So I hope it's clear what separates the Vox Super Voltus from any other urban dictionary then. First, "urban" doesn't fit us. Maternity wards for words don't exist on boulevards and avenues alone; roads, trails, cul de sacs, and interstates birth words of equal grandeur as well (notably, I learned "wigneck" at a gas station about 20 miles inland from Tampa. To get to "wigneck" one must first contract "white" + "nigger" to "wigger", and then further contract "wigger" + "redneck" -- and yes, these breeds exist in Florida sticks). In fact, "Savage" things initially came from the Late Latin woods, the silvaticus, not the streets at all; the streets may have been vulgar, but not necessarily savage. Secondly, urban dictionaries are petitions of new words either vying for validity or already so common conservatives are levying for their extraction. The Vox Super Voltus coasts above that war. If a word is said, it is. There are a few rare moments in this collection where you will hear us arguing against the existence of certain words, please read between the lines, this is just us having fun with polemics. All words are. So the purpose of the VSV is not just to document some existent words we like, but also to present words in a manner that strengthens our polyamorous philology of letting them all in.
Let them in, it's time -- both epochally and since I'm assuming you, reader, have passed most of your self identity milestones and are now deep into the deconstruction process. Linguists place two major age markers on learning new languages, before 5 and after 12. Before 5 is the golden period, the neurons are ripe and still ripped wide open. They say after 12 means you may never lose that accent (even Einstein couldn’t rout his), the neurons are settling into their ways. However, when I look at these age markers and think about my own experience learning languages (including the ever ongoing one with my mother tongue English) something else leaps out; 5 and 12 are two of the most important periods in creating one's self image. At 5 most children begin normal schooling and are hence blasted with the question "who am I" in relation to my peers. In creating our own identities we naturally build off the most salient things: sex, size, and what comes out of our mouths. If we kept skipping between languages it could threaten our new desperately congealing form. We are the sound we give off -- which brings us up to 12: puberty. By now you MUST know who you are and sound is even more important; tweens break into cliques according to which genre of music they listen to. Skipping between languages at this stage is downright ridiculable amongst those brutal peers. If the multi-lingual ball wasn't up and rolling before 12, you enter your freshman 101 language course refusing to morph with the new words and syntaxes; whether it's active or passive, this is one perilous time to be porous and amorphic. This is the real reason 4 years of high school language courses generally go in one ear and out the other; the teen is firming his identity up, not loosening it.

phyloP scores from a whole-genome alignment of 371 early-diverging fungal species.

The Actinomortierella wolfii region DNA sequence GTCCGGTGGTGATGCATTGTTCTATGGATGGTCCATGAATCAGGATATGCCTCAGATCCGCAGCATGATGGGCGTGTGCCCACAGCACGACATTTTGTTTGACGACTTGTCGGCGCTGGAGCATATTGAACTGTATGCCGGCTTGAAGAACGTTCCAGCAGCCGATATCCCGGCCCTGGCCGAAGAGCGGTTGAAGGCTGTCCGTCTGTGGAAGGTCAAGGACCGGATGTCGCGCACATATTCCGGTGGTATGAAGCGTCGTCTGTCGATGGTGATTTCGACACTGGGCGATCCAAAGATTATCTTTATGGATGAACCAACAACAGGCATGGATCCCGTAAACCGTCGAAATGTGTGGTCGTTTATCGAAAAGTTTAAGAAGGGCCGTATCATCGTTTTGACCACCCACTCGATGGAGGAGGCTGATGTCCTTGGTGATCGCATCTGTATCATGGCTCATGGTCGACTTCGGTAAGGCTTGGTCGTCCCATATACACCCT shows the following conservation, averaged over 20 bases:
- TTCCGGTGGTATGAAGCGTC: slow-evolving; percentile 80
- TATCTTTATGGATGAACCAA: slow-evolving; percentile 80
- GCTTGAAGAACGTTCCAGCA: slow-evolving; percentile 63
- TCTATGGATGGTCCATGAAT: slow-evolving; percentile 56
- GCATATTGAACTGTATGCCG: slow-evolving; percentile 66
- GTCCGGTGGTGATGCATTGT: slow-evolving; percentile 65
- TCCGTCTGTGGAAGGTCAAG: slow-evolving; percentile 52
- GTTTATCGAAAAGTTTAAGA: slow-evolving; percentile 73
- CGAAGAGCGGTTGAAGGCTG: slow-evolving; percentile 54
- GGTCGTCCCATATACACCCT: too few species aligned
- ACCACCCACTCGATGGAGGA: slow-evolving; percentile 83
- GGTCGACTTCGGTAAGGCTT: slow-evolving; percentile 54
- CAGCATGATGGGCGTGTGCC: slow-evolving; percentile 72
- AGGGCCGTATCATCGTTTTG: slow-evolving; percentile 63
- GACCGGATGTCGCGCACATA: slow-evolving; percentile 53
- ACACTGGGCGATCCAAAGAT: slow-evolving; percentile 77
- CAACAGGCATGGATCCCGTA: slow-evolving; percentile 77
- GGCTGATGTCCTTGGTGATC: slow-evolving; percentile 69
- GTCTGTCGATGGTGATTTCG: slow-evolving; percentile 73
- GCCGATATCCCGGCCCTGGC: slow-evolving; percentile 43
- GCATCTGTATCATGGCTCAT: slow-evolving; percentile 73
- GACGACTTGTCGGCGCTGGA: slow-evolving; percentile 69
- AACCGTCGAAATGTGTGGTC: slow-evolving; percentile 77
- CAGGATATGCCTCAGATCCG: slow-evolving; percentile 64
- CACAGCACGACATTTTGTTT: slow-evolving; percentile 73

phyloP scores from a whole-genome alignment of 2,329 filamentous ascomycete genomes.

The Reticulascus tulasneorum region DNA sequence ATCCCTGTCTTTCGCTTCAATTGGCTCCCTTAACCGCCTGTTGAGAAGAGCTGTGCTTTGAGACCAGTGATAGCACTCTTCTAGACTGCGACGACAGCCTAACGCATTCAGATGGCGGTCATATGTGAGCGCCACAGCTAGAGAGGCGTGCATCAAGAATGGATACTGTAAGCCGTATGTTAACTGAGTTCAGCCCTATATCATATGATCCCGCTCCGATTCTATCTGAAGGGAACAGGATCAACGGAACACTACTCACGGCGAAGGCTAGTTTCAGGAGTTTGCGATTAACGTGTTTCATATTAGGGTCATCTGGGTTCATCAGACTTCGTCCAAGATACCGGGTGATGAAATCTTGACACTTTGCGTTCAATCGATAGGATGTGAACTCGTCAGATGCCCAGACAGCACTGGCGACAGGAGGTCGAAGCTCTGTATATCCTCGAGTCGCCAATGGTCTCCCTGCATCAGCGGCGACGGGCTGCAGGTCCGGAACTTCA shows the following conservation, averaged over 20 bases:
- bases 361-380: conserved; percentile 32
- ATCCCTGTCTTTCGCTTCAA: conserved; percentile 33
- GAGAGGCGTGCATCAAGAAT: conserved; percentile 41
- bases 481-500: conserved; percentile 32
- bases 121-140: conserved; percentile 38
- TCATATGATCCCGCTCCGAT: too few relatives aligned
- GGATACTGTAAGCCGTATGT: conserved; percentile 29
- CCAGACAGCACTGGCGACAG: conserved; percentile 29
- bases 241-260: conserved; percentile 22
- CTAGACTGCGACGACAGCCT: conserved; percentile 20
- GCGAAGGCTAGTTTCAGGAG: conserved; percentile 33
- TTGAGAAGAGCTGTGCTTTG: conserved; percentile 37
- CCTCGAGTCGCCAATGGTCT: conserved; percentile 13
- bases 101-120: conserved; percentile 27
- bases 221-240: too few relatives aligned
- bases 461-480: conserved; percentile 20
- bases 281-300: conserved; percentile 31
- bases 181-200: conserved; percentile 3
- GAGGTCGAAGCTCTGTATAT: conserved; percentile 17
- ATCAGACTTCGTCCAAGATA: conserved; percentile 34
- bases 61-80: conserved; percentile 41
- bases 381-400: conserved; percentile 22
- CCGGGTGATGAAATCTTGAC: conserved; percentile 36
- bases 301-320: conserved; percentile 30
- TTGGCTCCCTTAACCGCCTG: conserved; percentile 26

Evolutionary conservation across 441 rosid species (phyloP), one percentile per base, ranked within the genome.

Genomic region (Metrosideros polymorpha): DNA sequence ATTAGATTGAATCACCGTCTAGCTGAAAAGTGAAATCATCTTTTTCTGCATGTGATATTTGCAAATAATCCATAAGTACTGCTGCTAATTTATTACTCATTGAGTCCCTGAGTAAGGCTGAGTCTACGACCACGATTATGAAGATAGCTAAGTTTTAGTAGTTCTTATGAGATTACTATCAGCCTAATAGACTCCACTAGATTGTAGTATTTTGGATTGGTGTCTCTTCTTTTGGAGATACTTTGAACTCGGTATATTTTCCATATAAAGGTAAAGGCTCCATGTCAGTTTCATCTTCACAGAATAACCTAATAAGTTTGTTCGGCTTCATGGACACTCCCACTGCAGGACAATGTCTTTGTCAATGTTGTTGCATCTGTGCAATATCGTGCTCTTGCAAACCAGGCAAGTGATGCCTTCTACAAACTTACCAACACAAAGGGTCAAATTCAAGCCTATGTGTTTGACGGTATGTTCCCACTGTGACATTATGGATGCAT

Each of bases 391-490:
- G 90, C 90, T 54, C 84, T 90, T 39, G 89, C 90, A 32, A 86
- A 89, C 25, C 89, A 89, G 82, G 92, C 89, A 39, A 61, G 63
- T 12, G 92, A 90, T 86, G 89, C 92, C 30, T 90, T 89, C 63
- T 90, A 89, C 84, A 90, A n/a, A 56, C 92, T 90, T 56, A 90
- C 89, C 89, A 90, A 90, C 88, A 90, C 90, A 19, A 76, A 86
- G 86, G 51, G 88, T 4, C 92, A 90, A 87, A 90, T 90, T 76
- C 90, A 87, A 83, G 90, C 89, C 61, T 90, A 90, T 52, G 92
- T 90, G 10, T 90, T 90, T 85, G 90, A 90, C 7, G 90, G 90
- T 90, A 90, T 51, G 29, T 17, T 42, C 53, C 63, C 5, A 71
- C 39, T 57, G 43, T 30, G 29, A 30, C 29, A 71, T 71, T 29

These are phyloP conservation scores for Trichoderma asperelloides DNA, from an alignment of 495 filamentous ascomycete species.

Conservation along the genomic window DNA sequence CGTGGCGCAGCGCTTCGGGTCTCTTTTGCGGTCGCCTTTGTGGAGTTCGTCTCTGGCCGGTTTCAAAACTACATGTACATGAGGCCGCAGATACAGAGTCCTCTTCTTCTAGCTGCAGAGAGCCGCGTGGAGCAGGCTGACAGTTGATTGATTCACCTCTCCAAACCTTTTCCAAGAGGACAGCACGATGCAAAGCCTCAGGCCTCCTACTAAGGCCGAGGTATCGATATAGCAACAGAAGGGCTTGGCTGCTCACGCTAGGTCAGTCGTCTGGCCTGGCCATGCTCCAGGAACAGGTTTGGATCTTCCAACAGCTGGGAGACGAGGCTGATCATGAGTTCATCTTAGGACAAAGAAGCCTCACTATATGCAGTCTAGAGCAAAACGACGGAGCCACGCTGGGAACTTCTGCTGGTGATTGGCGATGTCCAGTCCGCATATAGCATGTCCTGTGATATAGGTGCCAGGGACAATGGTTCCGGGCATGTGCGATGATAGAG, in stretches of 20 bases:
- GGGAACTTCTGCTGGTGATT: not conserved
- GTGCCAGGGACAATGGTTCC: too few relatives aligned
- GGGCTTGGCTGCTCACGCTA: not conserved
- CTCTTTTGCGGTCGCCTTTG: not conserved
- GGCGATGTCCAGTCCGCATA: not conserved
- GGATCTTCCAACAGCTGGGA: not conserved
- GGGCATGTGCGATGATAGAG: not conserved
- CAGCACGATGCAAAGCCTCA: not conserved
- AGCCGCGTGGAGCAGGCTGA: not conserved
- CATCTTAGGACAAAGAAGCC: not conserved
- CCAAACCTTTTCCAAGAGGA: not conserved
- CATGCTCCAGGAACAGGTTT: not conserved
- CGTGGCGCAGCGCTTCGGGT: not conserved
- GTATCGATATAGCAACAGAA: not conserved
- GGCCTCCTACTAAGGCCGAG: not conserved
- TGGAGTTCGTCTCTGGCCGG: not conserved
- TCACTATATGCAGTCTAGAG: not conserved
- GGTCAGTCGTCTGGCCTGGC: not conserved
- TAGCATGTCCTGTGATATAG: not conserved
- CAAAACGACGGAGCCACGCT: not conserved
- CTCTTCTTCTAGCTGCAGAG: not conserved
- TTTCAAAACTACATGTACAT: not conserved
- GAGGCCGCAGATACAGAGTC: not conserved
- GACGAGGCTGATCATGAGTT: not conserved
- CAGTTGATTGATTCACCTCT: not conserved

But all is not lost, my friends! If you have half a soul, all this shape building flying in the face of things not adding up (for me it was the “Save the Dolphins” but kill the tuna campaign hitting me on the same day I found out Regis Philbin and Seal were tennis buddies when it...) eventually turns in on itself and you look for any way to humpty-dumpty yourself off of that wall and laugh at all the king’s horses’ and all the king’s men’s scrambling to reconstruct your identity. Now, assuming you are at least out of high school reader, the dismantling of your identity becomes the ride; the nonsense has finally permeated permanent holes and your job best be to work with it or suffer your own antiquation. This is all to say there is a third great time to skip amongst the languages.
That time is NOW. Dismantle yourself. Dismantle your language. Immolate and party.
Don’t worry about whether this is a moment for “which” or “that” unless you like worrying about whether this is a moment for “which” or “that” (like I do). Spend some time pondering the legality of using words like “data” and “stamina” to represent the singular only if you accept that the use of the proper “datum” and “staminum“ for singular are justifiable conversation killers to 98% of the population (and be wary that the other 2%, of which I am part of, will want to bone your brains out). Shrink away from using the more forceful and acute yet unaccepted “for all intensive purposes” while opting instead for the redundant but accepted “for all intents and purposes” only if you’re not in the mood to rock any boats. But as to whether any of the aforementioned word choices could obscure or mar the point you’re trying to communicate: doubtful. In fact, sing the praise of redundancy if you need to! The word alone is fantastic; the “unda” comes from the Latin for “wave”. Re-wave that shit if you need to! Who said the goal is to always be precise? Who said the goal is to always be economic with your words? Maybe you wanna stretch it out but you don’t wanna say anything new. Maybe you are highly attuned to rhythm and beauty and your sentence needed a few extra sounds and syllables but no new ideas. Take these two examples: “Last night I got destroyed” vs. “Last night I got com-ple-te-ly destroyed”. To be destroyed is already something complete; completely destroyed is redundant, but man I’m telling you, last night I was com-ple-te-ly destroyed, got it? People are fickle with their personal longstanding issues and often need to be brow beaten and massaged with redundancy. Sometimes you need to slow the boulder down. Yeah, heed the grim lessons of my dense and slim editions, dear readers! Don’t be me! I write my books streamlined and small so you can take them with you and engage with the world while you’re engaging with words. When someone doesn’t get what I’m getting at I tell them ,“read it again”. Don’t do that! Be redundant and egoistic and keep us reading your words for longer than we should need to if it’s success you seek.